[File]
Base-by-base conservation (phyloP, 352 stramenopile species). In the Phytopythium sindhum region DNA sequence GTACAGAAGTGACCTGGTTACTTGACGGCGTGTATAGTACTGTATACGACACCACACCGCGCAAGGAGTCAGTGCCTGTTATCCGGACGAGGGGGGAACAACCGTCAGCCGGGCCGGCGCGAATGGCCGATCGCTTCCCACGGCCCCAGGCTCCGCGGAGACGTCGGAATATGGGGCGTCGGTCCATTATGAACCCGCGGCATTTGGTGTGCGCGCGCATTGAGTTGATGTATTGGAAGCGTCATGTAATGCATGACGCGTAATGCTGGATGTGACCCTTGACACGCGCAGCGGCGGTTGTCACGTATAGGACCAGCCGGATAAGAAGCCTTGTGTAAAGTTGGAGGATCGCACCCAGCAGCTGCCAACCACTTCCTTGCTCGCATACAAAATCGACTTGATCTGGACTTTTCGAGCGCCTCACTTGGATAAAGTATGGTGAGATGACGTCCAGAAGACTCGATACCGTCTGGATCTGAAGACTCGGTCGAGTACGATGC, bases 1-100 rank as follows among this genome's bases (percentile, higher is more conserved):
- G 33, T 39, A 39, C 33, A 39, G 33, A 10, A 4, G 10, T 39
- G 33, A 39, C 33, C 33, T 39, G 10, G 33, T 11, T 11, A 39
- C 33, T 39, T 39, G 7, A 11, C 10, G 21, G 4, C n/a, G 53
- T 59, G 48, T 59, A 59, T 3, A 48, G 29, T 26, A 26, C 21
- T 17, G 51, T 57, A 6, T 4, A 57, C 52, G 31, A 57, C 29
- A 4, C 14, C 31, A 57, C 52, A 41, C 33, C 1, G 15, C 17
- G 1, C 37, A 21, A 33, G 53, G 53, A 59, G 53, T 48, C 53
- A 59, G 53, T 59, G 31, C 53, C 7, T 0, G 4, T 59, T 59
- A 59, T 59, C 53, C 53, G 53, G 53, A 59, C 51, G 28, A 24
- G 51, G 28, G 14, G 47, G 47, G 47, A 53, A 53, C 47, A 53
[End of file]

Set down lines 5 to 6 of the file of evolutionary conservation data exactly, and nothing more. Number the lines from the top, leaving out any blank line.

- T 59, G 48, T 59, A 59, T 3, A 48, G 29, T 26, A 26, C 21
- T 17, G 51, T 57, A 6, T 4, A 57, C 52, G 31, A 57, C 29